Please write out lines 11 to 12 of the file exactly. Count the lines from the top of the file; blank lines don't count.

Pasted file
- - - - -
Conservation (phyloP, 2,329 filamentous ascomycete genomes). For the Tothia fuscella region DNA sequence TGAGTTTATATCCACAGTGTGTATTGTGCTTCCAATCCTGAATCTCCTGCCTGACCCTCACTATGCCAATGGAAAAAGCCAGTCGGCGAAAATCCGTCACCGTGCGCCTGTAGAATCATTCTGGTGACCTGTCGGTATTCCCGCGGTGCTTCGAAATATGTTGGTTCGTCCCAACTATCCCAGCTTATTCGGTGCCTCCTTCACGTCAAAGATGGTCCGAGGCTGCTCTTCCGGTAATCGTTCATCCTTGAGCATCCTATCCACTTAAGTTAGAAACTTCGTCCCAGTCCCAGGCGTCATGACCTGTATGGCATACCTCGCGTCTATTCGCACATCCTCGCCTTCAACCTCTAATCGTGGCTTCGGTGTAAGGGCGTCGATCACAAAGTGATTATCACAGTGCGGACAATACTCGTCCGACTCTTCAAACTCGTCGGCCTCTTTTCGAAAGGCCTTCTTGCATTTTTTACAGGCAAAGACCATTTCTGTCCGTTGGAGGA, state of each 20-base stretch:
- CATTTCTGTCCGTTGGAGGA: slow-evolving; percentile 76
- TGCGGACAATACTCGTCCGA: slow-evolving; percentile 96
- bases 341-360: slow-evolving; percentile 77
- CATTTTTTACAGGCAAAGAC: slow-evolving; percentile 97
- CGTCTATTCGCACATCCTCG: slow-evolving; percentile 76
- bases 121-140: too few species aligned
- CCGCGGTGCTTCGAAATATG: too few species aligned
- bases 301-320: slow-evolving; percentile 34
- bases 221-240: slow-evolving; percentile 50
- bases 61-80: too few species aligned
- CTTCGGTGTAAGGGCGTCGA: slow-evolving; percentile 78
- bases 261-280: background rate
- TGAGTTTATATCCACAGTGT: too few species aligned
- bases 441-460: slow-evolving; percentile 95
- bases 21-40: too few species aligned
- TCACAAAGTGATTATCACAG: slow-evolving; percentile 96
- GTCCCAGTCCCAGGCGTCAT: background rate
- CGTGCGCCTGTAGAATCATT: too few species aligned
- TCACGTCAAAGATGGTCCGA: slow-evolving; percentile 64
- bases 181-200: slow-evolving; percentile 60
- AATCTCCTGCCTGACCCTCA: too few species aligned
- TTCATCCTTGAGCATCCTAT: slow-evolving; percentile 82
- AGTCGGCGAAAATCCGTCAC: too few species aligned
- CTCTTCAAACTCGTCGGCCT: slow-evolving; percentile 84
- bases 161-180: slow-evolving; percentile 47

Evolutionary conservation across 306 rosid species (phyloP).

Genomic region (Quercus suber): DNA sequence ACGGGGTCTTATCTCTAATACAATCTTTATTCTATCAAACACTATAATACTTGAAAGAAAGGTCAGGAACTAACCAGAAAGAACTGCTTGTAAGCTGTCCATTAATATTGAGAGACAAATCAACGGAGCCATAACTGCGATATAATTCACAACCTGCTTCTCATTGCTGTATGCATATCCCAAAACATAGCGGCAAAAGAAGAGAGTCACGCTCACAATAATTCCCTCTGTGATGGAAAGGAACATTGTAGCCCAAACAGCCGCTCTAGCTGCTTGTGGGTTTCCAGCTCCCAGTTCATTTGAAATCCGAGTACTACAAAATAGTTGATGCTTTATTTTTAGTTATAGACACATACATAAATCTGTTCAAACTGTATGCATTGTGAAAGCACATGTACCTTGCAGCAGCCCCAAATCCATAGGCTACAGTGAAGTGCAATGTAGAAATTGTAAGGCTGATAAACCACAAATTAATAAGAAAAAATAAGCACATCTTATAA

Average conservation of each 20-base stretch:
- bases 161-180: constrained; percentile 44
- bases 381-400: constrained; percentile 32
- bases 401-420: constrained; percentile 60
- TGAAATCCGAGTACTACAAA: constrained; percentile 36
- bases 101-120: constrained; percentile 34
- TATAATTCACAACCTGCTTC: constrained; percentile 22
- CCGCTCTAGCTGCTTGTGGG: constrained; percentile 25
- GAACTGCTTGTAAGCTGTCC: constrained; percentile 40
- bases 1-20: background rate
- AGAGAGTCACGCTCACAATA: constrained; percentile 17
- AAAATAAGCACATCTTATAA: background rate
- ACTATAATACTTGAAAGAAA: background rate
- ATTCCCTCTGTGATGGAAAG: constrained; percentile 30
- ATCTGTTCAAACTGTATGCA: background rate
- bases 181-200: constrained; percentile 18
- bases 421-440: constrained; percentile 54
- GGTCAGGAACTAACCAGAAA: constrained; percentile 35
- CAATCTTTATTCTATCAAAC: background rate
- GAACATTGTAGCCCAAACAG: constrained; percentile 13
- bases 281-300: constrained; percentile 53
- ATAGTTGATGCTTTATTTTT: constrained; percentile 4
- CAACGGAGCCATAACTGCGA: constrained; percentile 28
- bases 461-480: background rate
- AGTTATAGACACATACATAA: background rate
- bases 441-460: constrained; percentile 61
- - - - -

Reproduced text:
- bases 61-80: too few species aligned
- CTTCGGTGTAAGGGCGTCGA: slow-evolving; percentile 78